Previous month:
March 2007
Next month:
May 2007

Understanding Rothko

In 1984, with the long legal battle over Rothko's estate finally settled, the NGA mounted a huge show of his work on paper.  I'd been a fan for some time, and could hardly wait to see it.  What I remember the most about that show, which I saw several times during its run, is wandering through gallery after gallery, empty of other people.  Unlike most of the blockbuster shows that NGA puts on (the Modigliani retrospective, for example, from around that same time), the Rothko show was not popular.

But in 1984, fourteen years after his death, and a full thirty-five after the artistic breakthrough that gave rise to his mature work, Rothko wasn't very popular anywhere, despite his critical reputation.  It baffled me, because I found the pictures to be tremendously powerful and rich with emotion, and I couldn't figure out why most people who could be found strolling through the big museums thought his work either not worth a look at all, or, even more puzzling, deeply offensive.  Tourists, making the obligatory rounds, would become angry seeing these big glowing pictures.  More than once I saw parents nearly drag their kids out of a gallery of Rothko paintings, as if fearful that the work would do some damage. 

Over time, these perceptions change, and in recent years it has become much more common for me to see people sitting contemplatively in front of his work, taking the time (Rothko's work requires time) to become absorbed in it.  At some point in the last twenty years, whatever was so frightening about it has melted away.

And so it was that at the Tate Modern a couple of weeks ago, the room holding the Seagram Murals was crowded on a Friday afternoon.  What a difference from the very first time I saw those paintings, when I spent over an hour with them at the NGA in the late eighties, and in that time, scarcely two or three people stayed for more than a moment.      At the Tate, the benches were full and there were people standing in twos and threes in front of the work, whispering to each other, pointing things out and turning from one to another to see the relationships and to take in the whole.   As we were leaving the museum to walk along the Thames to the Archduke Winebar, I stopped in one more time, and saw two small children, with their parents, sitting on the floor with paper and crayons, the parents beaming at the kids, looking from their drawings back to the huge murals hanging on the walls.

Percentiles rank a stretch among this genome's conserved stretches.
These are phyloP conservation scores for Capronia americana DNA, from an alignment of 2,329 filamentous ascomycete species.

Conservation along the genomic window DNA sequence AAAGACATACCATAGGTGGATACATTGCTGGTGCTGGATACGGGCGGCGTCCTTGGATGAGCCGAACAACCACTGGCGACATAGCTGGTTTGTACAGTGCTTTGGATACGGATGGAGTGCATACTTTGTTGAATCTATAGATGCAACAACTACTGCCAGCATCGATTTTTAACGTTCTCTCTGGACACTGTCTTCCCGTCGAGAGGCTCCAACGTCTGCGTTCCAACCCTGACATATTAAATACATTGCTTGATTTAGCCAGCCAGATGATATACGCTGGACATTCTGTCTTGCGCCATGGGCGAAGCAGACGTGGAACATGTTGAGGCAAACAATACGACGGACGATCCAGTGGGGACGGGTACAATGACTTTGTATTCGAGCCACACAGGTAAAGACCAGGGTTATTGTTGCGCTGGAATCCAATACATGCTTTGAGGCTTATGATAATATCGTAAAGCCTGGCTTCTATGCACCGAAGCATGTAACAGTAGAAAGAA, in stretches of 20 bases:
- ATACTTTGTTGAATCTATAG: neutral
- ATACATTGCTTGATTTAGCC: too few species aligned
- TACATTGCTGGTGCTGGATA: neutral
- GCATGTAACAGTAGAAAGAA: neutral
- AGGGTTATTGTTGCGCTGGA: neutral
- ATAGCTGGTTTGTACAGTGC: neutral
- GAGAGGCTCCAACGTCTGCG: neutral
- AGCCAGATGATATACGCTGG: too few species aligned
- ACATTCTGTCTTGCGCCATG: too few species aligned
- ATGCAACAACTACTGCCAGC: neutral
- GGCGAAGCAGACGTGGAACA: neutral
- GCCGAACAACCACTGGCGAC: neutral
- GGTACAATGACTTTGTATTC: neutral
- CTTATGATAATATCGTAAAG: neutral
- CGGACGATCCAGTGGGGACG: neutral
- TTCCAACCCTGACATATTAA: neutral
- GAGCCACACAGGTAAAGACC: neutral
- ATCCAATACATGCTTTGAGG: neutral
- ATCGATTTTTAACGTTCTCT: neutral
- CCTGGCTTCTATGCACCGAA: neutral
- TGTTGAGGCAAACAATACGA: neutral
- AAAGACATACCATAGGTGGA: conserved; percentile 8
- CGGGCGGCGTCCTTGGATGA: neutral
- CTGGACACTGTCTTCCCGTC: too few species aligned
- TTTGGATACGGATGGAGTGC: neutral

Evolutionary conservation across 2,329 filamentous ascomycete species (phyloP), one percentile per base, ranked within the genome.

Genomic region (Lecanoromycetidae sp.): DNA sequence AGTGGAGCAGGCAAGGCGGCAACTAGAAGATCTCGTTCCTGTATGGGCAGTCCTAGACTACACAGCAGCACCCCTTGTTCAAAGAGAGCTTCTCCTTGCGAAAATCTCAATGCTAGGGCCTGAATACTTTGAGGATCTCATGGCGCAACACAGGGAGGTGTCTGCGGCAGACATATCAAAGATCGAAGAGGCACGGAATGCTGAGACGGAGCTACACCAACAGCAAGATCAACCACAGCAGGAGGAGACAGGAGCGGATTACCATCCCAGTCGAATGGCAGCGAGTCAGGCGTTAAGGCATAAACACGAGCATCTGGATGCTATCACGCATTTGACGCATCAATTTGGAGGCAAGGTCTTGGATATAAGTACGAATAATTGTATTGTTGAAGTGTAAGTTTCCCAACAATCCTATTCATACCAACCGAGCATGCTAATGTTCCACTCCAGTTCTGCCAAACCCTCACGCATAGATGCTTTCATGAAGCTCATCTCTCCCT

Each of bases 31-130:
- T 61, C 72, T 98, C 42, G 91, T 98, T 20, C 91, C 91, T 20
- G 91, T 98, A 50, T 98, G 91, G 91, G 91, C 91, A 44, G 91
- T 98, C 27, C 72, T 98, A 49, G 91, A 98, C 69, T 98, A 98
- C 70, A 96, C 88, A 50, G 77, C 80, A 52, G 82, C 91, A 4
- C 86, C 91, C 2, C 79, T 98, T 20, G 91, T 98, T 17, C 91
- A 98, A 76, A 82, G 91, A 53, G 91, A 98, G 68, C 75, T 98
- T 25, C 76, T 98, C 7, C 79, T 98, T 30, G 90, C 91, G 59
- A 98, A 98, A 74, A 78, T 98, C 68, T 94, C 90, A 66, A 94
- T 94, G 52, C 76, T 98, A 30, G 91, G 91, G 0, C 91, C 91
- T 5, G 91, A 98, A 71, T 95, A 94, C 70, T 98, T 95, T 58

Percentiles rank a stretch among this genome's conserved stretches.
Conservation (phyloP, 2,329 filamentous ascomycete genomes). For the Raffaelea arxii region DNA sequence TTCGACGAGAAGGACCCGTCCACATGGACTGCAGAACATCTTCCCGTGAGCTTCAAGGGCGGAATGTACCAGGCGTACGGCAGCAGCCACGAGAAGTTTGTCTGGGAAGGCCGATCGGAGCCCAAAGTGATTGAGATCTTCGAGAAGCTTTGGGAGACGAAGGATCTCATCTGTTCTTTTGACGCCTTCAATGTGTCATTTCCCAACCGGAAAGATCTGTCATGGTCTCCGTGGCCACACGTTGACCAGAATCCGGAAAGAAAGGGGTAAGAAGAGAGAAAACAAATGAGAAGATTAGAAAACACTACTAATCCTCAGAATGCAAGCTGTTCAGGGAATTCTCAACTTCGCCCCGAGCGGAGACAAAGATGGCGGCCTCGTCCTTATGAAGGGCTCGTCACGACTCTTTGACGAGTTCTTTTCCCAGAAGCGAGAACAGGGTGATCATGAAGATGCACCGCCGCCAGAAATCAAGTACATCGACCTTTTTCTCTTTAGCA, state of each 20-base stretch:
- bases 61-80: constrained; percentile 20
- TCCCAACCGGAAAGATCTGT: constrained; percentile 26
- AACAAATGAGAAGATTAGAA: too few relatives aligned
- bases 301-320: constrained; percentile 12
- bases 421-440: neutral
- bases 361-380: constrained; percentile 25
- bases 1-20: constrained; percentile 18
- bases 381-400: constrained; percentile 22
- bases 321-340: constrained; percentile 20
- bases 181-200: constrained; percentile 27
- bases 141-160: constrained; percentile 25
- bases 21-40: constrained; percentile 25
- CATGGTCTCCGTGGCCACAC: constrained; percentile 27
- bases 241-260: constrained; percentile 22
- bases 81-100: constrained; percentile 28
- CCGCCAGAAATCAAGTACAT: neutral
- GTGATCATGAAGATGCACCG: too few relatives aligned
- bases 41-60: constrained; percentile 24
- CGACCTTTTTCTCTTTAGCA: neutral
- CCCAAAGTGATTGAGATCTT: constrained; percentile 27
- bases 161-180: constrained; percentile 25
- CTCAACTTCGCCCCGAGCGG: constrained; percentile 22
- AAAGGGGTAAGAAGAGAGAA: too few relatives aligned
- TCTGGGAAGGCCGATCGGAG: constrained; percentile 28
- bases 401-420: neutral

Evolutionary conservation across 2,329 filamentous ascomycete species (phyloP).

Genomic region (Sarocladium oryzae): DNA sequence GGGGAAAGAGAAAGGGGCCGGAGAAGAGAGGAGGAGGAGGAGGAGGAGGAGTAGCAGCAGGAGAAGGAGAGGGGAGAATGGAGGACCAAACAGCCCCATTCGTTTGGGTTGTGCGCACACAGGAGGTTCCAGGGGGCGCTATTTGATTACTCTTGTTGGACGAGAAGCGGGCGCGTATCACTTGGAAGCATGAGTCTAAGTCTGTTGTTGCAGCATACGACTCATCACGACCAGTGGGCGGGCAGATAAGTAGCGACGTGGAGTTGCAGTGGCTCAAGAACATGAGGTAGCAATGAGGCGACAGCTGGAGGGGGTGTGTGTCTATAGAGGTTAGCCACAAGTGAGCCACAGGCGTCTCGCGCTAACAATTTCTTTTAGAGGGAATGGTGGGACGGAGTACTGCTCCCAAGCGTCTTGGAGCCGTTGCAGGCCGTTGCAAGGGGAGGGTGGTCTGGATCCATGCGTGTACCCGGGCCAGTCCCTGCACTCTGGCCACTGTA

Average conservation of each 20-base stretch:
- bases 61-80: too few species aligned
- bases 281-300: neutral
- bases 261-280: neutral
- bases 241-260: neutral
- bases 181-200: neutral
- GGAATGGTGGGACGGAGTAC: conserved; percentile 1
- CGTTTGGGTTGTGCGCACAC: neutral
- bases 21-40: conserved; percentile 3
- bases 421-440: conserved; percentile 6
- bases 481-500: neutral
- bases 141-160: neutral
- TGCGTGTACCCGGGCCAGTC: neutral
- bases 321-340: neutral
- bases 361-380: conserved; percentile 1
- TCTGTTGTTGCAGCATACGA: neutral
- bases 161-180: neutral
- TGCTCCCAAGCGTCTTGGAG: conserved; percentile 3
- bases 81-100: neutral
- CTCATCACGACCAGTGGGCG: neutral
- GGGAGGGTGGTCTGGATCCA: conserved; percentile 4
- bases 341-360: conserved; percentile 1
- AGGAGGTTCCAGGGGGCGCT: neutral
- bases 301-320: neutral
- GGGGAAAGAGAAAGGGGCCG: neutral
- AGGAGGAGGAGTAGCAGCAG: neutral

The Tate Modern itself has taken some criticism for being too popular.  The guide on our boat up to Greenwich the next day had great fun, as we floated past, pointing out that the collection included a pile of bricks, a smashed up car, and a room with a light bulb that kept turning on and off.  He mentioned that it was free to get in -- otherwise no one would bother -- but that he'd heard it was ten quid to get out.  I was amused.  Fifteen years ago I suppose he'd've been talking in the same derisive tone about that room full of big purple squares.

The Weekend

Saturday.  Quiet.  No alarm clock.  No meetings.  How long since I've had a day open up before me like this?

We have a yardwork day planned, and the weather is perfect for it.  The forecast predicted cloudy with a 20% chance of rain; but at this point, mid-morning, it's clear with a slight breeze and a temperature just shy of seventy degrees. 

The desk in my study is piled high with things demanding my attention, but I'm ignoring them for the time being.  The prospect of spending some hours in this beautiful weather doing something physical and productive outside is extremely appealing.  It's been months since we actually had a weekend at home to tend to some of this.    While the wall was being replaced, all of the deck furniture got piled up in a corner, so that all has to be washed down and put back in place.  The camellia bushes and the ivy in the courtyard have run riot, so we'll trim all of that.    The courtyard has a wonderful sort of New Orleans feel to it when it's nicely arranged.  And this time of year is perfect for sitting out on the deck to watch the sunset.

I've never had much interest in being a homeowner.  I was perfectly content to rent for the twenty years from the time I left Elm Street to the time I moved into Lynn's basement at Ivy Hills.  Sandy and I never even talked about buying a house, and when she and I split up, the thought never occurred to me.  So even though we share the mortgage on this place, I think of it as Lynn's house and generally defer to her in all matters of design & renovation.  Which is not to say that I don't love it.  As I sit here, watching the finches at the birdfeeder outside my window, I am astonished and tremendously grateful that the path of my life has taken me here.

Resistance To Change

Resistance to change is not peculiar to libraries and librarians.   It's an organization thing.  And it's not new.

Some of the posts coming out of CiL describe the frustration of some of the participants at their (perceived?) inability to get their organizations to implement some of the changes that they think are essential.  You'd think, from reading some of these, that it is only in libraries that these difficulties appear, that there is something particular in the "traditional" librarian mindset that makes them unusually unwilling to make the changes that are blisteringly obvious to the clear-minded techno-savvy youngsters around them.  It simply isn't so.

If one spends any time at all perusing the organizational/business/management literature of the past seventy-five years it is quickly apparent that change management has been a constant theme and that in every decade, in virtually every industry, there have been a few, just a few, innovators who were able to push their organizations forward to adopt new ways of thinking, planning, implementing, etc.   You can describe it with the typical bell curve -- there are always a few early adopters, a huge bolus that gradually gets pulled along, and a trailing edge that is dragged kicking and screaming.  It is a continual, never-ending process and it is inherent in the nature of organizations.